In response to Blogging from A to Z Challenge and NaPoWriMo 2018.
W is for Wayra.
The Wayra (Quechua – wind ) is a popular verse form of Peru and Bolivia. It appears it originated in an indigenous Quechua language but has found its way into Spanish literature. It is a short syllabic verse form found at Vole Central and some other sites around the internet.
The elements of the Wayra are:
  1. a pentastich, a poem in 5 lines.
  2. syllabic, 5-7-7-6-8
  3. unrhymed.

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verbs (a vakh)

Know the meaning of brave, break.
Learn the meaning of love, lose.
Swallow your unsaid words, breathe.
Think death is coming soon, live.

03.26.2018
©2018 Rosemawrites@A Reading Writer. All Rights Reserved.
Photo via Unsplash

In response to Blogging from A to Z Challenge and NaPoWriMo 2018.
V is for Vakh.
Vakh (Sanskrit – “speech” interpreted by some as “verse teaching”) is a 14th century stanzaic form, originated by a woman poet, Lalla-Devi or Lallashwari, a Kashmiri Shaivite mystic and Sufi saint. 258 poems by Lalla were preserved in this form ranging from songs, proverbs and prayers. This form is found among the earliest Kashmiri literature and records when the Kashmiri language emerged from a descendant of Sanskrit.
The elements of the  Vakh are:
  1. a tetrastich, a poem in 4 lines although it has occasionally been found in a couple of stanzas of 4 lines.
  2. syllabic, lines of 7 syllables each, with 4 stresses per line.
  3. occasionally rhymed with true or near rhyme.

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metamorphosis (an utendi)

To the girl in sequined long dress
exuding grace with innocence,
your future is anyone’s guess.
Oh, time can reveal what it is.

To the lady with red sharp nails
wearing your faux sensual, thin veil,
your young age allows you to fail,
our fate will be better than this.

To the woman clothed in deep scars
bearing burns from her fallen stars.
You have lost and won many wars.
Oh, now you know how living feels.

03.26.2018
©2018 Rosemawrites@A Reading Writer. All Rights Reserved.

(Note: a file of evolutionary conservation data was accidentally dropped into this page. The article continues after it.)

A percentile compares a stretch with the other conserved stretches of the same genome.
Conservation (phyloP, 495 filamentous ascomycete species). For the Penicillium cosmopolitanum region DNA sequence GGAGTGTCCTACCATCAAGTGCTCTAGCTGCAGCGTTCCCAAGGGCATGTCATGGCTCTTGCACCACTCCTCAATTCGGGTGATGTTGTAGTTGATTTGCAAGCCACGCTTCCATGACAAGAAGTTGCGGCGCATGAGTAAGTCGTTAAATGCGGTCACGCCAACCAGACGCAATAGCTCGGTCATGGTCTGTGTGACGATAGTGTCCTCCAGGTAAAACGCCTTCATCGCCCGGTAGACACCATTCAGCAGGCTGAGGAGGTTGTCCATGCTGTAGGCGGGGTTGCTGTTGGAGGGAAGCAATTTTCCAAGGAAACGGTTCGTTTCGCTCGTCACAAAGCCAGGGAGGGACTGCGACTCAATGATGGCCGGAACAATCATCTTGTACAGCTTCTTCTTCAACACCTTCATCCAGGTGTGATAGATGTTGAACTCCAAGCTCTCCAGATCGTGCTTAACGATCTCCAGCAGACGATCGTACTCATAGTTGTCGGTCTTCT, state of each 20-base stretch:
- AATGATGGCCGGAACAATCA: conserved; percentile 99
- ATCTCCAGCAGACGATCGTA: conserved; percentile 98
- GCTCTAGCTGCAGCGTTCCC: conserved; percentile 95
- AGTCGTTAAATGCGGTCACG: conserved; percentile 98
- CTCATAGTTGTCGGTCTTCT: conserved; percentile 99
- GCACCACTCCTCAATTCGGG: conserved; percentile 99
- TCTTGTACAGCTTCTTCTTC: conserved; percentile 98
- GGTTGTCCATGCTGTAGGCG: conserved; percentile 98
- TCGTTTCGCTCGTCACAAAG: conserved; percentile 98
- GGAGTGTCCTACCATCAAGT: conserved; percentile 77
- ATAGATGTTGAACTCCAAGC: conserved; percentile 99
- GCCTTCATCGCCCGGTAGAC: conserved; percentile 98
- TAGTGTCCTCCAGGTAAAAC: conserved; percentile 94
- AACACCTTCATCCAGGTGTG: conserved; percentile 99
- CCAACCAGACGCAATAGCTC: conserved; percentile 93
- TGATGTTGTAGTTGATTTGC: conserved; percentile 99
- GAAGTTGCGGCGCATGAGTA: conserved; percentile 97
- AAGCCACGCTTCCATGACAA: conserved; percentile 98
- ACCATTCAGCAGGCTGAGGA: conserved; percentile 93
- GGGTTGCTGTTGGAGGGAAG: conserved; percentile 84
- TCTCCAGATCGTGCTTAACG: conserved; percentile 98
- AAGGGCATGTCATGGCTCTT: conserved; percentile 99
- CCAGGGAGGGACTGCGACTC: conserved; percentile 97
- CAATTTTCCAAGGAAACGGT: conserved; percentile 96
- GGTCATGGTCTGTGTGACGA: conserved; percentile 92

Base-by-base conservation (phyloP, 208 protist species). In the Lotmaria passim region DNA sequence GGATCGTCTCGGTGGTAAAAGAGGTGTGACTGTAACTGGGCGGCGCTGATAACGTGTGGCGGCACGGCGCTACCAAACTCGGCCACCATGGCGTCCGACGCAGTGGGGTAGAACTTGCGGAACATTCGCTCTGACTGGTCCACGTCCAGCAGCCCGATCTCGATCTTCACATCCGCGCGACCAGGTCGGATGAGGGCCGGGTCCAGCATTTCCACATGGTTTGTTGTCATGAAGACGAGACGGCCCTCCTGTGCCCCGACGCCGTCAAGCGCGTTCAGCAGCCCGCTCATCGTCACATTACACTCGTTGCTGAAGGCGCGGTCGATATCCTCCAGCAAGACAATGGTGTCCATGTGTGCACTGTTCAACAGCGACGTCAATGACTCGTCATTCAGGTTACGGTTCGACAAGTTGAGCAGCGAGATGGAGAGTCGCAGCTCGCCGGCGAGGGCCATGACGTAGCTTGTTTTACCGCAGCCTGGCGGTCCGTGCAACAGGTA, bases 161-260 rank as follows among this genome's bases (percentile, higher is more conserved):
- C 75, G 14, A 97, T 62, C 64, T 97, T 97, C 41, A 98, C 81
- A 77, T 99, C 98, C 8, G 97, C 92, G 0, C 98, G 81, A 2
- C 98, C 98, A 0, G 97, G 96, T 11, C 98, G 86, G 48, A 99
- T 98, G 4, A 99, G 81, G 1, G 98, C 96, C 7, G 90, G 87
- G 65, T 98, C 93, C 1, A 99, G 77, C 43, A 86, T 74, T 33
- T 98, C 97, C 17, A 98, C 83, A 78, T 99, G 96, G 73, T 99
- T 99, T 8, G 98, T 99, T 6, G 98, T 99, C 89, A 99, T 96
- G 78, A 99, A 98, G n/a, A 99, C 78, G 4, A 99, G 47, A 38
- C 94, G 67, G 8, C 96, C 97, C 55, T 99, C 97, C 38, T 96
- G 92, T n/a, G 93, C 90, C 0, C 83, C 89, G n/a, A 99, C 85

Photo via Unsplash

In response to Blogging from A to Z Challenge and NaPoWriMo 2018.
U is for Utendi.
The Utendi or Untenzi (Swahili meaning deed or act) is a Swahili stanzaic form that I first found at Vole Central that is a Zejel without the Mudanza. The form is usually a narrative and should tell a story. Swahili epics appear in this form.
The elements of the Utendi are:
African Poetic Genres and Forms
  1. a narrative.
  2. stanzaic, written in any number of quatrains.
  3. syllabic, 8 syllable lines.
  4. rhymed, rhyme aaab cccb dddb etc. The b rhyme is a linking rhyme between stanzas.

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dappled (a tanaga)

Brain is the forest dappled,
with foliage of thoughts, puzzled.
Each nerve struck a dried twig breaks
leaking rash words without brakes.

Heart is the sea uncharted,
with no fences yet guarded.
Each thump opens more chambers
only for brave wanderers.

03.26.2018
©2018 Rosemawrites@A Reading Writer. All Rights Reserved.
Photo via Unsplash

In response to Blogging from A to Z Challenge and NaPoWriMo 2018.
T is for Tanaga.
The Tanaga is a Filipino stanzaic form that was originally written in Tagolog which to my ear is one of the more musical of languages. (Kumusta ka? Mabuti salam at) The form dates back to the 16th century and has an oral tradition. The poems are not titled. Each is emotionally charged and asks a question that begs an anwer. This form was found at Kaleidoscope.  The elements of the Tanaga are:
  1. stanzaic, written in any number of quatrains.
  2. syllabic, 7-7-7-7 syllables per line.
  3. rhymed, originally aaaa bbbb cccc etc., modern Tanagas also use aabb ccdd etc or abba cddc etc or any combination rhyme can be used.
  4. composed with the liberal use of metaphor.
  5. untitled.

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fireflies and crickets (a sedoka)

Little fireflies lit
the moon-void evening aching
for twinkling star’s warm loving.

Night-shift crickets sing
their choral lullaby for
all souls silently sinking.

03.26.2018
©2018 Rosemawrites@A Reading Writer. All Rights Reserved.
Photo via Unsplash

In response to Blogging from A to Z Challenge and NaPoWriMo 2018.
S is for Sedoka.
Sedoka, (旋頭歌 whirling head poem) is in many ways the same verse form as the Mondo. However the Sedoka is written by 1 poet and rather than question-answer, the 2 stanzas are often parallels. This verse can be found as far back as the 6th century.
The elements of Sedoka are:
  1. 2 stanzas of 3 lines each, 19 syllables or less, often 5-7-7, sometime 5-7- 5 is used for each stanza.
  2. the stanzas should parallel each other.